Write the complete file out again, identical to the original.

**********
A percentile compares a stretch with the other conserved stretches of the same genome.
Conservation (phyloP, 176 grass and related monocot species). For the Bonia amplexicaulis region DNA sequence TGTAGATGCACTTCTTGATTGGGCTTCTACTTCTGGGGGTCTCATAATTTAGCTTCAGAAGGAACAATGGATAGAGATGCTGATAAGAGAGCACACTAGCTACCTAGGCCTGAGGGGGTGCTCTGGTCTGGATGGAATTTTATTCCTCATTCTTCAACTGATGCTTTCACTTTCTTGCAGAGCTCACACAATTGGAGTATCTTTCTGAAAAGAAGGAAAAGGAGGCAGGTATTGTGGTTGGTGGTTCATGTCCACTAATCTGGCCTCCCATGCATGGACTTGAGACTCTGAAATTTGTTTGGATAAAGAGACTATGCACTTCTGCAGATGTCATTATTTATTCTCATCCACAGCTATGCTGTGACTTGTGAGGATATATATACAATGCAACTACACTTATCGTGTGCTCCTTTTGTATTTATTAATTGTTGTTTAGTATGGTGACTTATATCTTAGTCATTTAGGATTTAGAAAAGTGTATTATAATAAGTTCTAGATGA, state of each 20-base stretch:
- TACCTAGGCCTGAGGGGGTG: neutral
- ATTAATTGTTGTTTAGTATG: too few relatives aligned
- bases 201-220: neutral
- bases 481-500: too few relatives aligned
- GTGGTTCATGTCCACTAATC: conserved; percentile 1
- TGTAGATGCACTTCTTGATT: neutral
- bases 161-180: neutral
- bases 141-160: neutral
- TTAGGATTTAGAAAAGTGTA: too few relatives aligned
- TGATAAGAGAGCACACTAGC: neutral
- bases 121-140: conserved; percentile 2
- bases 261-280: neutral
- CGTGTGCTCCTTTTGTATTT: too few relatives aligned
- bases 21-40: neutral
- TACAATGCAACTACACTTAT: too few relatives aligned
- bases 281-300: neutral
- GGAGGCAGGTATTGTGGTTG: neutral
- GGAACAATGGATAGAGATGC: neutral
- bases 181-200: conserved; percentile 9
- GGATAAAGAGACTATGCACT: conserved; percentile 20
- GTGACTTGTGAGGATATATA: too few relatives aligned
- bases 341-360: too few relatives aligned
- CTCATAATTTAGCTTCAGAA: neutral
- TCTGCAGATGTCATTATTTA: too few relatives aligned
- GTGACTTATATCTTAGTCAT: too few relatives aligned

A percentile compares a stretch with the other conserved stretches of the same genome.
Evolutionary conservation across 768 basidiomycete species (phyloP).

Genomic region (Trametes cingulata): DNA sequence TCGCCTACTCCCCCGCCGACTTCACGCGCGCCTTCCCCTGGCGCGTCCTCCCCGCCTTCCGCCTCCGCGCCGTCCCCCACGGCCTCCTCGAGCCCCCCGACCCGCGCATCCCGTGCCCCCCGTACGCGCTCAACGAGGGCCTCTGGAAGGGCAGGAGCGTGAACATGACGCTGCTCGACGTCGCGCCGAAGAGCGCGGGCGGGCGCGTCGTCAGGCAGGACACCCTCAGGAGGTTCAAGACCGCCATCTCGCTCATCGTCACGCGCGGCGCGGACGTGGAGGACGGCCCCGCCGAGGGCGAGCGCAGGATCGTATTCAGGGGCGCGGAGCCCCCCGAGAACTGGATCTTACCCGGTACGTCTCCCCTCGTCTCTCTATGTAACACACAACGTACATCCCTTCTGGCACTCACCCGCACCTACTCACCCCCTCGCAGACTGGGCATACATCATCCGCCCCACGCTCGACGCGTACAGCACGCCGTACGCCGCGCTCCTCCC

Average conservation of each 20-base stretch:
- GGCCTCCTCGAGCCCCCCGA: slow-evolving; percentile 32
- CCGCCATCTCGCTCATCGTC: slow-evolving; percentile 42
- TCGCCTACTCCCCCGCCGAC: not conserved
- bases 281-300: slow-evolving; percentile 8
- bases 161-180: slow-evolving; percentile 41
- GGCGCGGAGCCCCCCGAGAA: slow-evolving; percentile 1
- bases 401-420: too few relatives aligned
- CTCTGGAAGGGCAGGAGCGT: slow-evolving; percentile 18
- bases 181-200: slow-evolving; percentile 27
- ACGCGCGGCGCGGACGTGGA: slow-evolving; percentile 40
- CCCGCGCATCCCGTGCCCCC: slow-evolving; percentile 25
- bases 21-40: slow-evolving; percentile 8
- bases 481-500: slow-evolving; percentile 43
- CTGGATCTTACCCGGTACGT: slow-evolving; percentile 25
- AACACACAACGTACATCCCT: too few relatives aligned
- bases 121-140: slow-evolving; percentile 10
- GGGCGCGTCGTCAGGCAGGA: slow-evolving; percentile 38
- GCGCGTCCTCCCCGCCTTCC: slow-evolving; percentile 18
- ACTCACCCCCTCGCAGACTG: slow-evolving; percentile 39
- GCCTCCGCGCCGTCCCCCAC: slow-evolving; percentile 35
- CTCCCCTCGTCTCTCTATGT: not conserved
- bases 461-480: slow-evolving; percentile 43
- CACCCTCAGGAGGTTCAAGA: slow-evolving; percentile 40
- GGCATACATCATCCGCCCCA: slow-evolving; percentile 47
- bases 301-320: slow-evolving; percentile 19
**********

A percentile compares a stretch with the other conserved stretches of the same genome.
Conservation (phyloP, 176 grass and related monocot species). For the Bonia amplexicaulis region DNA sequence TGTAGATGCACTTCTTGATTGGGCTTCTACTTCTGGGGGTCTCATAATTTAGCTTCAGAAGGAACAATGGATAGAGATGCTGATAAGAGAGCACACTAGCTACCTAGGCCTGAGGGGGTGCTCTGGTCTGGATGGAATTTTATTCCTCATTCTTCAACTGATGCTTTCACTTTCTTGCAGAGCTCACACAATTGGAGTATCTTTCTGAAAAGAAGGAAAAGGAGGCAGGTATTGTGGTTGGTGGTTCATGTCCACTAATCTGGCCTCCCATGCATGGACTTGAGACTCTGAAATTTGTTTGGATAAAGAGACTATGCACTTCTGCAGATGTCATTATTTATTCTCATCCACAGCTATGCTGTGACTTGTGAGGATATATATACAATGCAACTACACTTATCGTGTGCTCCTTTTGTATTTATTAATTGTTGTTTAGTATGGTGACTTATATCTTAGTCATTTAGGATTTAGAAAAGTGTATTATAATAAGTTCTAGATGA, state of each 20-base stretch:
- TACCTAGGCCTGAGGGGGTG: neutral
- ATTAATTGTTGTTTAGTATG: too few relatives aligned
- bases 201-220: neutral
- bases 481-500: too few relatives aligned
- GTGGTTCATGTCCACTAATC: conserved; percentile 1
- TGTAGATGCACTTCTTGATT: neutral
- bases 161-180: neutral
- bases 141-160: neutral
- TTAGGATTTAGAAAAGTGTA: too few relatives aligned
- TGATAAGAGAGCACACTAGC: neutral
- bases 121-140: conserved; percentile 2
- bases 261-280: neutral
- CGTGTGCTCCTTTTGTATTT: too few relatives aligned
- bases 21-40: neutral
- TACAATGCAACTACACTTAT: too few relatives aligned
- bases 281-300: neutral
- GGAGGCAGGTATTGTGGTTG: neutral
- GGAACAATGGATAGAGATGC: neutral
- bases 181-200: conserved; percentile 9
- GGATAAAGAGACTATGCACT: conserved; percentile 20
- GTGACTTGTGAGGATATATA: too few relatives aligned
- bases 341-360: too few relatives aligned
- CTCATAATTTAGCTTCAGAA: neutral
- TCTGCAGATGTCATTATTTA: too few relatives aligned
- GTGACTTATATCTTAGTCAT: too few relatives aligned

A percentile compares a stretch with the other conserved stretches of the same genome.
Evolutionary conservation across 768 basidiomycete species (phyloP).

Genomic region (Trametes cingulata): DNA sequence TCGCCTACTCCCCCGCCGACTTCACGCGCGCCTTCCCCTGGCGCGTCCTCCCCGCCTTCCGCCTCCGCGCCGTCCCCCACGGCCTCCTCGAGCCCCCCGACCCGCGCATCCCGTGCCCCCCGTACGCGCTCAACGAGGGCCTCTGGAAGGGCAGGAGCGTGAACATGACGCTGCTCGACGTCGCGCCGAAGAGCGCGGGCGGGCGCGTCGTCAGGCAGGACACCCTCAGGAGGTTCAAGACCGCCATCTCGCTCATCGTCACGCGCGGCGCGGACGTGGAGGACGGCCCCGCCGAGGGCGAGCGCAGGATCGTATTCAGGGGCGCGGAGCCCCCCGAGAACTGGATCTTACCCGGTACGTCTCCCCTCGTCTCTCTATGTAACACACAACGTACATCCCTTCTGGCACTCACCCGCACCTACTCACCCCCTCGCAGACTGGGCATACATCATCCGCCCCACGCTCGACGCGTACAGCACGCCGTACGCCGCGCTCCTCCC

Average conservation of each 20-base stretch:
- GGCCTCCTCGAGCCCCCCGA: slow-evolving; percentile 32
- CCGCCATCTCGCTCATCGTC: slow-evolving; percentile 42
- TCGCCTACTCCCCCGCCGAC: not conserved
- bases 281-300: slow-evolving; percentile 8
- bases 161-180: slow-evolving; percentile 41
- GGCGCGGAGCCCCCCGAGAA: slow-evolving; percentile 1
- bases 401-420: too few relatives aligned
- CTCTGGAAGGGCAGGAGCGT: slow-evolving; percentile 18
- bases 181-200: slow-evolving; percentile 27
- ACGCGCGGCGCGGACGTGGA: slow-evolving; percentile 40
- CCCGCGCATCCCGTGCCCCC: slow-evolving; percentile 25
- bases 21-40: slow-evolving; percentile 8
- bases 481-500: slow-evolving; percentile 43
- CTGGATCTTACCCGGTACGT: slow-evolving; percentile 25
- AACACACAACGTACATCCCT: too few relatives aligned
- bases 121-140: slow-evolving; percentile 10
- GGGCGCGTCGTCAGGCAGGA: slow-evolving; percentile 38
- GCGCGTCCTCCCCGCCTTCC: slow-evolving; percentile 18
- ACTCACCCCCTCGCAGACTG: slow-evolving; percentile 39
- GCCTCCGCGCCGTCCCCCAC: slow-evolving; percentile 35
- CTCCCCTCGTCTCTCTATGT: not conserved
- bases 461-480: slow-evolving; percentile 43
- CACCCTCAGGAGGTTCAAGA: slow-evolving; percentile 40
- GGCATACATCATCCGCCCCA: slow-evolving; percentile 47
- bases 301-320: slow-evolving; percentile 19